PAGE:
Hempsons is pleased to bring you the latest in its series of news updates on STPs and accountable care.
Keeping confidential information about staff and patients secure is a responsibility businesses operating in the health and social care sectors have taken seriously for a long time. But the requirements are about to increase. From May 2018, organisations will need to comply with the General Data Protection Regulation (GDPR), an EU regulation.
What are your obligations with The General Data Protection Regulation (GDPR) – are you going to be ready?
Certain types of personal data must be treated with particular care due to the sensitive nature of that personal data. This is of course common sense. ‘Health’ comes under what the ICO (Information Commissioner’s Office) calls the ‘special category’, making it a mandatory obligation to comply with the GDPR and more especially if you work in the health professional field.
The doctor-patient relationship relies on mutual trust: to assume that every patient may be dishonest would cast a shadow over a doctor’s interaction with his patient. Unfortunately, however, there are rare occasions when patients intentionally mislead healthcare professionals, sometimes with grave consequences...
Over the last few years the courts have increasingly ruled more types of payments ought to be included in holiday pay calculations. However, the prevailing view has been that only compulsory overtime need be included...
Digital transformation is crucial for the NHS as it seeks a sustainable future and to meet expectations of high quality care. A number of different programmes are now in place to support this...
For the last four years, an employee wanting to take a case to an employment tribunal has had to pay a fee of up to £1,200. For many lower paid employees – or where relatively little money was at stake – this fee may have been a deterrent to starting action...
Keeping confidential information about staff and patients secure is a responsibility NHS organisations have taken seriously for a long time. But the requirements on them are about to increase. From May 2018, organisations will need to comply with the General Data Protection Regulation (GDPR), an EU regulation.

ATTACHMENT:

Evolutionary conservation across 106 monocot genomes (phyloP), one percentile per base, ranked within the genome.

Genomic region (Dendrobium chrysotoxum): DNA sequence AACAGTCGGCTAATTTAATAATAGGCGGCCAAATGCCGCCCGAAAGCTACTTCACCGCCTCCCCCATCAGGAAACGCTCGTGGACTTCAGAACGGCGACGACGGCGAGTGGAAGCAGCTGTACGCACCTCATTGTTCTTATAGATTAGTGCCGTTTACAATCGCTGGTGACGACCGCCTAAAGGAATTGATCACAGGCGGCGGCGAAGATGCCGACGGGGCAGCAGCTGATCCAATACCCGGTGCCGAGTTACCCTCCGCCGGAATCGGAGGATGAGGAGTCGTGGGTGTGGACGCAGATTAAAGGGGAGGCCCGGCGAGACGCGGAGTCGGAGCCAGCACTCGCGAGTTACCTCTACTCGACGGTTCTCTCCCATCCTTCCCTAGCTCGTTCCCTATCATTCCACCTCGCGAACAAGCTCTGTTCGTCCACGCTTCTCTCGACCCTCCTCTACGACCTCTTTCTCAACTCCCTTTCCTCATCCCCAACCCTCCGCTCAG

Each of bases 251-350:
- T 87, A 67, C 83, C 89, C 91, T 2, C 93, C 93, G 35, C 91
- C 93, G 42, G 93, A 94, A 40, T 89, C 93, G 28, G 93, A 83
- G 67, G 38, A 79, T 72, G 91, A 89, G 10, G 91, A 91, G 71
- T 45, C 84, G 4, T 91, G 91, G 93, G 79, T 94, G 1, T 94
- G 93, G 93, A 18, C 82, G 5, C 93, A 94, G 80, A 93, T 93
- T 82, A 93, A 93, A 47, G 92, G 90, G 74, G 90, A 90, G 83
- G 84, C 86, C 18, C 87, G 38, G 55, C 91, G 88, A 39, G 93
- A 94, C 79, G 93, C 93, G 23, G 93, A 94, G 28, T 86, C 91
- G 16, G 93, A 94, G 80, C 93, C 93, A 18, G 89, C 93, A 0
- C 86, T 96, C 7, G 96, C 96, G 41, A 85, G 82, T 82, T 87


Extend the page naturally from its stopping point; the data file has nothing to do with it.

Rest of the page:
Welcome to the winter edition of Hempsons’ Healthcare Newsbrief. Many of you will be reading this at the NHS Providers conference where many of the issues we are writing about – from moving towards digital records to the issues around moving to an accountable care organisation – will be either discussed or on the minds of delegates...
Due, in part, to the growing use of social media and media coverage of the healthcare profession, complaints to healthcare regulatory bodies are growing. The way in which these complaints are handled is continually evolving in order to manage the growing number of complaints.
Doctors in private practice and private healthcare operators are often innovators, developing software, equipment and treatments, and building a ‘brand.’ Using these more widely, both in British healthcare and further afield, could bring benefits to patients - and private practitioners are often keen to help this happen. However, they need to consider what happens to their intellectual property in their innovations. IP is a valuable asset – as is being increasingly realised by the NHS – and needs protecting.
If you handle and process personal information about individuals, you have a legal obligation under the Data Protection Act 1998 (“the Act”) to protect that information.
There have long been restrictions on owners of certain types of IP making “unjustified threats” of infringement action to third parties. Coupled with the fact that the maker of an unjustified threat (which could include a law firm on behalf of its client!) can face legal action, and a claim for damages; this has always been an area which requires careful consideration.
The Supreme Court has held the current fee regime for employment tribunal fees to be unlawful and prevents access to justice.